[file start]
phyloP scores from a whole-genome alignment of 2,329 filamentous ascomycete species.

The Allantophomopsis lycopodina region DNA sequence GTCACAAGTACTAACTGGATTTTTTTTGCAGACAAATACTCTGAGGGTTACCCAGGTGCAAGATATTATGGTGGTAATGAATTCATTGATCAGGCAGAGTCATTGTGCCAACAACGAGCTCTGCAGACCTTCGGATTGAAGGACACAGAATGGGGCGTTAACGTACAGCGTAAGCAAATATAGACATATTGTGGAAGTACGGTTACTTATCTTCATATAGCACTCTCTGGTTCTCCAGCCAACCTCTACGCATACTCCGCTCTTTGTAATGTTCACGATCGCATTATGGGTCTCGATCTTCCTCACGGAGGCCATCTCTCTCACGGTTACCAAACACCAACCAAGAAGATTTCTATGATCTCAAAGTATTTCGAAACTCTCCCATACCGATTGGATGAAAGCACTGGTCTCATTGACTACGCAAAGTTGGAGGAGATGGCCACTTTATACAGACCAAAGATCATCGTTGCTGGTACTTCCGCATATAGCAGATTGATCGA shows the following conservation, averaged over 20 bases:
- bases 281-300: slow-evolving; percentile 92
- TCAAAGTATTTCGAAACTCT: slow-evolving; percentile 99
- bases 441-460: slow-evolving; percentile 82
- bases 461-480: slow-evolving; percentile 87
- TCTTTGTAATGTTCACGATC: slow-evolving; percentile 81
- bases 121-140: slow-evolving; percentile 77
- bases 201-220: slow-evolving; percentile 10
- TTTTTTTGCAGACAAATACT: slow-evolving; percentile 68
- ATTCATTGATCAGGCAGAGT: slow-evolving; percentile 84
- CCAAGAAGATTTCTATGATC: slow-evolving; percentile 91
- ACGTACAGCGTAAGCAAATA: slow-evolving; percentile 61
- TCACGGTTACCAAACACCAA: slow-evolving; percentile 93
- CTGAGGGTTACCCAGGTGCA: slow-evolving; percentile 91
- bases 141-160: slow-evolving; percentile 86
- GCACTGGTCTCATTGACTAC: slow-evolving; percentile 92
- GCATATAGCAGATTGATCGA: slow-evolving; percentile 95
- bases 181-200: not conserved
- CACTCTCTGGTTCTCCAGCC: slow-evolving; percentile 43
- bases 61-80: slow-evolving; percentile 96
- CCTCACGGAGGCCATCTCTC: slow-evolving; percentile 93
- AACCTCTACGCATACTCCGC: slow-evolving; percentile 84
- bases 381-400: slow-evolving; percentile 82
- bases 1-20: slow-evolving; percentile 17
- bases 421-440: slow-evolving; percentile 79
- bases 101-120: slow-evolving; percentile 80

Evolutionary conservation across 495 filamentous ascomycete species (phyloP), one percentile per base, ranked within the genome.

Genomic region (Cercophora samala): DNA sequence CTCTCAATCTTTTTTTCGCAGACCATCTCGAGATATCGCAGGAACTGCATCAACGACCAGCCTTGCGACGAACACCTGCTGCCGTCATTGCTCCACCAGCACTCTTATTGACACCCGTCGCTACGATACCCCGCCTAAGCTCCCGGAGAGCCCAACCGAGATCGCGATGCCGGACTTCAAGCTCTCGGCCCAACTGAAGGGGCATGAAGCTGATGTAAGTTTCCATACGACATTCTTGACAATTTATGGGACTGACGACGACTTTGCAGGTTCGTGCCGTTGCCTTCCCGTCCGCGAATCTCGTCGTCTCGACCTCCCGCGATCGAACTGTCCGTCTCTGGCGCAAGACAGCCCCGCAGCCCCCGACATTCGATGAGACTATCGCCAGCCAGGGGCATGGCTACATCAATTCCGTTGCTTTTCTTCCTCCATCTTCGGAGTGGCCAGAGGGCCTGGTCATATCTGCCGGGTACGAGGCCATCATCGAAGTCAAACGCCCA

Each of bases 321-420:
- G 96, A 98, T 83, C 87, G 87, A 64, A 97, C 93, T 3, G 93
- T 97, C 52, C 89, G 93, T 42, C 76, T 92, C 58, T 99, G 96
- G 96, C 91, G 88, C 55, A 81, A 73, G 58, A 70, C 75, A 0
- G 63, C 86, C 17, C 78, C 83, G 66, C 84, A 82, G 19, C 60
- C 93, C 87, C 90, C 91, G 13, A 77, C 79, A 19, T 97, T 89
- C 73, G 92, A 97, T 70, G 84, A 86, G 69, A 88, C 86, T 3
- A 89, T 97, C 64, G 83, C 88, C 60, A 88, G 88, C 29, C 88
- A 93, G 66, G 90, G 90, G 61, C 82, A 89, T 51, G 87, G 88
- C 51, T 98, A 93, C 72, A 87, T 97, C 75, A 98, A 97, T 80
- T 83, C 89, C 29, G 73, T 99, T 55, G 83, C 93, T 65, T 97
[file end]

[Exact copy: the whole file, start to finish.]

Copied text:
phyloP scores from a whole-genome alignment of 2,329 filamentous ascomycete species.

The Allantophomopsis lycopodina region DNA sequence GTCACAAGTACTAACTGGATTTTTTTTGCAGACAAATACTCTGAGGGTTACCCAGGTGCAAGATATTATGGTGGTAATGAATTCATTGATCAGGCAGAGTCATTGTGCCAACAACGAGCTCTGCAGACCTTCGGATTGAAGGACACAGAATGGGGCGTTAACGTACAGCGTAAGCAAATATAGACATATTGTGGAAGTACGGTTACTTATCTTCATATAGCACTCTCTGGTTCTCCAGCCAACCTCTACGCATACTCCGCTCTTTGTAATGTTCACGATCGCATTATGGGTCTCGATCTTCCTCACGGAGGCCATCTCTCTCACGGTTACCAAACACCAACCAAGAAGATTTCTATGATCTCAAAGTATTTCGAAACTCTCCCATACCGATTGGATGAAAGCACTGGTCTCATTGACTACGCAAAGTTGGAGGAGATGGCCACTTTATACAGACCAAAGATCATCGTTGCTGGTACTTCCGCATATAGCAGATTGATCGA shows the following conservation, averaged over 20 bases:
- bases 281-300: slow-evolving; percentile 92
- TCAAAGTATTTCGAAACTCT: slow-evolving; percentile 99
- bases 441-460: slow-evolving; percentile 82
- bases 461-480: slow-evolving; percentile 87
- TCTTTGTAATGTTCACGATC: slow-evolving; percentile 81
- bases 121-140: slow-evolving; percentile 77
- bases 201-220: slow-evolving; percentile 10
- TTTTTTTGCAGACAAATACT: slow-evolving; percentile 68
- ATTCATTGATCAGGCAGAGT: slow-evolving; percentile 84
- CCAAGAAGATTTCTATGATC: slow-evolving; percentile 91
- ACGTACAGCGTAAGCAAATA: slow-evolving; percentile 61
- TCACGGTTACCAAACACCAA: slow-evolving; percentile 93
- CTGAGGGTTACCCAGGTGCA: slow-evolving; percentile 91
- bases 141-160: slow-evolving; percentile 86
- GCACTGGTCTCATTGACTAC: slow-evolving; percentile 92
- GCATATAGCAGATTGATCGA: slow-evolving; percentile 95
- bases 181-200: not conserved
- CACTCTCTGGTTCTCCAGCC: slow-evolving; percentile 43
- bases 61-80: slow-evolving; percentile 96
- CCTCACGGAGGCCATCTCTC: slow-evolving; percentile 93
- AACCTCTACGCATACTCCGC: slow-evolving; percentile 84
- bases 381-400: slow-evolving; percentile 82
- bases 1-20: slow-evolving; percentile 17
- bases 421-440: slow-evolving; percentile 79
- bases 101-120: slow-evolving; percentile 80

Evolutionary conservation across 495 filamentous ascomycete species (phyloP), one percentile per base, ranked within the genome.

Genomic region (Cercophora samala): DNA sequence CTCTCAATCTTTTTTTCGCAGACCATCTCGAGATATCGCAGGAACTGCATCAACGACCAGCCTTGCGACGAACACCTGCTGCCGTCATTGCTCCACCAGCACTCTTATTGACACCCGTCGCTACGATACCCCGCCTAAGCTCCCGGAGAGCCCAACCGAGATCGCGATGCCGGACTTCAAGCTCTCGGCCCAACTGAAGGGGCATGAAGCTGATGTAAGTTTCCATACGACATTCTTGACAATTTATGGGACTGACGACGACTTTGCAGGTTCGTGCCGTTGCCTTCCCGTCCGCGAATCTCGTCGTCTCGACCTCCCGCGATCGAACTGTCCGTCTCTGGCGCAAGACAGCCCCGCAGCCCCCGACATTCGATGAGACTATCGCCAGCCAGGGGCATGGCTACATCAATTCCGTTGCTTTTCTTCCTCCATCTTCGGAGTGGCCAGAGGGCCTGGTCATATCTGCCGGGTACGAGGCCATCATCGAAGTCAAACGCCCA

Each of bases 321-420:
- G 96, A 98, T 83, C 87, G 87, A 64, A 97, C 93, T 3, G 93
- T 97, C 52, C 89, G 93, T 42, C 76, T 92, C 58, T 99, G 96
- G 96, C 91, G 88, C 55, A 81, A 73, G 58, A 70, C 75, A 0
- G 63, C 86, C 17, C 78, C 83, G 66, C 84, A 82, G 19, C 60
- C 93, C 87, C 90, C 91, G 13, A 77, C 79, A 19, T 97, T 89
- C 73, G 92, A 97, T 70, G 84, A 86, G 69, A 88, C 86, T 3
- A 89, T 97, C 64, G 83, C 88, C 60, A 88, G 88, C 29, C 88
- A 93, G 66, G 90, G 90, G 61, C 82, A 89, T 51, G 87, G 88
- C 51, T 98, A 93, C 72, A 87, T 97, C 75, A 98, A 97, T 80
- T 83, C 89, C 29, G 73, T 99, T 55, G 83, C 93, T 65, T 97